The real reason manufacturers are slipping connectivity into so many products is not so much for our convenience, but for theirs. Knowing exactly how people use a product might help them design new ones. But some manufacturers want more. According to Consumer Reports, certain smart-appliance apps collect data on users’ “ZIP codes, phone numbers, date of birth, geolocation, and more.” They might use that data to micro-target us with advertising. They might even sell our data to a third party. But whether their need for personal information is benign or creepy, I want to tell those manufacturers, Dude, I’m just trying to roast a chicken, not take out a mortgage.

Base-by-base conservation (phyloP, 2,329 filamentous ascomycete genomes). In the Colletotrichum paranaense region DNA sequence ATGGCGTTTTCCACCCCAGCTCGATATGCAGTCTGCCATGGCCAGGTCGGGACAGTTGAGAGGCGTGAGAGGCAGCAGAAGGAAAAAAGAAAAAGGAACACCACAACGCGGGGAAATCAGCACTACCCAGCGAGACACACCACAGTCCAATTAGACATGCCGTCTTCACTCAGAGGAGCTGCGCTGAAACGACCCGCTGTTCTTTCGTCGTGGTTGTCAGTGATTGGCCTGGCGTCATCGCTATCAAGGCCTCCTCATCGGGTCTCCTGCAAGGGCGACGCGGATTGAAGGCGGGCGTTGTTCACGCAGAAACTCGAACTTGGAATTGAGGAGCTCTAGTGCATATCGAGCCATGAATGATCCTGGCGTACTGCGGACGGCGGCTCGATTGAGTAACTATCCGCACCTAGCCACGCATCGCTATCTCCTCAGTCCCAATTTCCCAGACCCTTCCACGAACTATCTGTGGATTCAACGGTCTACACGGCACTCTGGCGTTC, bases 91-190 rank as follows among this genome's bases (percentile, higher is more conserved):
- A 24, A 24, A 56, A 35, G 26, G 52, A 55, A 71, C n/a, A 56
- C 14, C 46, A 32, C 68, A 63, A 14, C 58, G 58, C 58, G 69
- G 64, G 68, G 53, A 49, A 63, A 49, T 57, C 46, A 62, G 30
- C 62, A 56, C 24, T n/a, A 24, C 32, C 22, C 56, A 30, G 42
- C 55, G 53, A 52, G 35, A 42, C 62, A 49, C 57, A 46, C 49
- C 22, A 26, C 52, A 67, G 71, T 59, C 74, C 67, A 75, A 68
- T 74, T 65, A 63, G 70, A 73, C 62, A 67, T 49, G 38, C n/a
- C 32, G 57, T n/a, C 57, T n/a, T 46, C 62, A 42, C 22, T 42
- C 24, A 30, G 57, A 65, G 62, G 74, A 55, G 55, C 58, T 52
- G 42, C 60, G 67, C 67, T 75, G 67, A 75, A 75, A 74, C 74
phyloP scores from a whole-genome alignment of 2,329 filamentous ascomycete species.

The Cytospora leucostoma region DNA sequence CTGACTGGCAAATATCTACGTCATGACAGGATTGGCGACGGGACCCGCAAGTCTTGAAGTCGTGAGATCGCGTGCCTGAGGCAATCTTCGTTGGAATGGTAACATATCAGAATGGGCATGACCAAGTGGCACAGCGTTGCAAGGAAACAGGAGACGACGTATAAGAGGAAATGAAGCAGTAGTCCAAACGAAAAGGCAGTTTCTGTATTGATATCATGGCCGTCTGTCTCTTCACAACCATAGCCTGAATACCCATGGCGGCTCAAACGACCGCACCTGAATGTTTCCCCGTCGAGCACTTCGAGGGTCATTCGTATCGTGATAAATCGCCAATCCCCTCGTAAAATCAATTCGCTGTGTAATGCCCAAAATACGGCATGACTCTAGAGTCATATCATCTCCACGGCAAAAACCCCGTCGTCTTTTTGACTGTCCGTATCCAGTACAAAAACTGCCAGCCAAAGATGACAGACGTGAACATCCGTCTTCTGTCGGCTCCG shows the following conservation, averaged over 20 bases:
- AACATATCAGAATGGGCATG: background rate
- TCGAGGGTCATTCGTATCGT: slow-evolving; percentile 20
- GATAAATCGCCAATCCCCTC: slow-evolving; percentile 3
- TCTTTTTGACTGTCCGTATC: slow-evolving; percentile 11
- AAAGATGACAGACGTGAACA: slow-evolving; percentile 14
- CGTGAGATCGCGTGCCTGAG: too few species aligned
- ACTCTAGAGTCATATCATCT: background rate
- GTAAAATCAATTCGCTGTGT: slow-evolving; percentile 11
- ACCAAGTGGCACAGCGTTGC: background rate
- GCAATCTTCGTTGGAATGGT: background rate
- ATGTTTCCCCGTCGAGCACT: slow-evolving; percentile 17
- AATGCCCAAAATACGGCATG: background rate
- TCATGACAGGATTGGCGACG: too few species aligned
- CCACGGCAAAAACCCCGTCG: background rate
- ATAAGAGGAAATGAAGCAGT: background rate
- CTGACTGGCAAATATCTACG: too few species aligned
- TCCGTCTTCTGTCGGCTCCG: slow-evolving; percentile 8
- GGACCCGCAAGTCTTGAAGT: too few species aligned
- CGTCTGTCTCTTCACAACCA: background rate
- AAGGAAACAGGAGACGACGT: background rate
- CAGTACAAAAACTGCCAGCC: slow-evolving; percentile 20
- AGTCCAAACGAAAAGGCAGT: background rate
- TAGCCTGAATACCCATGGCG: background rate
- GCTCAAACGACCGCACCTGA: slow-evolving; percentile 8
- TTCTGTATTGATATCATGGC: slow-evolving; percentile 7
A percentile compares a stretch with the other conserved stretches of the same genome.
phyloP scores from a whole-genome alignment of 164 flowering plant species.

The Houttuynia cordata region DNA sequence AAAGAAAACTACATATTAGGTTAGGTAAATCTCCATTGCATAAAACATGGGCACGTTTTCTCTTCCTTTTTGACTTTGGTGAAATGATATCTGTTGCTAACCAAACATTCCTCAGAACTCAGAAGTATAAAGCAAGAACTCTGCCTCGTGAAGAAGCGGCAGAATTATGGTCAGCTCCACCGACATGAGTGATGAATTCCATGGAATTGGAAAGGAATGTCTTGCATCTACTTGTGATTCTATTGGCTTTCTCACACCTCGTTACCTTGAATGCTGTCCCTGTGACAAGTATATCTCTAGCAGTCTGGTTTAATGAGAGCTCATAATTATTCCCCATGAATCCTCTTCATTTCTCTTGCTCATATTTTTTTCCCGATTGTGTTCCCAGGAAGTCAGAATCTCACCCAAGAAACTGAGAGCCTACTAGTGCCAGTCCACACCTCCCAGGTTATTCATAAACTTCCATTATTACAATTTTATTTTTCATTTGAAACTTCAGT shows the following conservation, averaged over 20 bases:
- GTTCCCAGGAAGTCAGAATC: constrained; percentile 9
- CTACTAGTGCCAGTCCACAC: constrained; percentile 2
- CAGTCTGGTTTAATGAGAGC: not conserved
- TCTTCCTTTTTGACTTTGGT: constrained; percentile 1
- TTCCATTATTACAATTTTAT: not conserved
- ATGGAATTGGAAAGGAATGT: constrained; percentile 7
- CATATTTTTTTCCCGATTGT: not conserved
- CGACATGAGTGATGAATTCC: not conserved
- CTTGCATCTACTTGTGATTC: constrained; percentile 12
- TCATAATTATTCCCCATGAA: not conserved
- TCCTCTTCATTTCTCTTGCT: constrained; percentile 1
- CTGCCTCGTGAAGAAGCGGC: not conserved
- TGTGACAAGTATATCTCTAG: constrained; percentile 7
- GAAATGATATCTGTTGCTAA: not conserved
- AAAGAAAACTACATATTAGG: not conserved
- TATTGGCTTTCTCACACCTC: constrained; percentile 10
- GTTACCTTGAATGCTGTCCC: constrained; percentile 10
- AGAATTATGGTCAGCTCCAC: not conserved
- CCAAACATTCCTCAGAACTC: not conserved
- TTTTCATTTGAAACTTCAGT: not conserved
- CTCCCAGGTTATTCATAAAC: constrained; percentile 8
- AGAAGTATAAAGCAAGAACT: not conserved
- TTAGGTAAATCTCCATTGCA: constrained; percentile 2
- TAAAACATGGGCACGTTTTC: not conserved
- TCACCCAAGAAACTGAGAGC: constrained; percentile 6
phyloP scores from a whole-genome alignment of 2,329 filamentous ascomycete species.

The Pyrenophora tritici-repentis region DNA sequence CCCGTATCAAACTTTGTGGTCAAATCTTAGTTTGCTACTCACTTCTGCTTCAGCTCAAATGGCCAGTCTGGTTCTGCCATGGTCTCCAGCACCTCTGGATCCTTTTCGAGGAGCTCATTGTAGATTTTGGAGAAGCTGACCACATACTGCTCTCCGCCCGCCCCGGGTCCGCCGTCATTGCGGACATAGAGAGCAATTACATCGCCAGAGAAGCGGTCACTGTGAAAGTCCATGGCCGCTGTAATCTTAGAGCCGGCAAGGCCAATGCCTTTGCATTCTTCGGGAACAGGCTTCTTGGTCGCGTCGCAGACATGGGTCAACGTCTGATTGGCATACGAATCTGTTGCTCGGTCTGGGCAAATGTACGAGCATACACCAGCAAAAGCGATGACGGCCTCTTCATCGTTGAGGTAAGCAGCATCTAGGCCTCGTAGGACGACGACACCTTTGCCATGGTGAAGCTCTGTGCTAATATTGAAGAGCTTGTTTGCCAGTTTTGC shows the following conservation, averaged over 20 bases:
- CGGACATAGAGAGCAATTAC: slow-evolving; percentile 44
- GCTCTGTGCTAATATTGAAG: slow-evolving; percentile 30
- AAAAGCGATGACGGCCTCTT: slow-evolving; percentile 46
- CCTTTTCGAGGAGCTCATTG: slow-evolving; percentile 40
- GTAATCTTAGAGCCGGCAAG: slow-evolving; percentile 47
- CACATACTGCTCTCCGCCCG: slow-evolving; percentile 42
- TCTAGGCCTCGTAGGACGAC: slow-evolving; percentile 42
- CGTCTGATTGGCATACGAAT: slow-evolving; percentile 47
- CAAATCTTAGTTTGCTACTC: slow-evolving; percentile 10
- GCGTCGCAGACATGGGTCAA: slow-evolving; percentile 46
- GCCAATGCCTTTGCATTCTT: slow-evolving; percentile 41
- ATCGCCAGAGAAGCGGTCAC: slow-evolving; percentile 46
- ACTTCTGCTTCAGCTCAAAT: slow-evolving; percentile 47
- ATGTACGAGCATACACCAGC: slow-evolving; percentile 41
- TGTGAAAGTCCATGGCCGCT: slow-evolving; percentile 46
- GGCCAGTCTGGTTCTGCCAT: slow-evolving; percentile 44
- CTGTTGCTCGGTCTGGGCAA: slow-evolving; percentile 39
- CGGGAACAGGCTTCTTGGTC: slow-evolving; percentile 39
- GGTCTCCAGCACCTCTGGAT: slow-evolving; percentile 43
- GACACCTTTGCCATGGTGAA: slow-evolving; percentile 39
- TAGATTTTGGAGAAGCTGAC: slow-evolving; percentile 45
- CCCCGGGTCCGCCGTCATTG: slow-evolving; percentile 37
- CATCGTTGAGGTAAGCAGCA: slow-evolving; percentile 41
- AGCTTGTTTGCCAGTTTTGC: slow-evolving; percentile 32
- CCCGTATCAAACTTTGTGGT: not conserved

Our cars are full of spurious upgrades. Don’t get me wrong; I’m no Luddite. I love the automated features on my car—blind-spot detection, adaptive cruise control, and so on—that make driving safer and more convenient. My car has manual climate controls, so I’m even happy with my touchscreen. But what most drivers don’t know, because carmakers don’t talk about it much, is that your car has far too many ways of looking over your shoulder. Most newer cars have the option of connecting to an internet data hub operated by the manufacturer. You can opt in for their emergency services, or get reports on your driving history to help you “become a better driver.” Not interested? Well, guess what? The odds are good that you are already enrolled.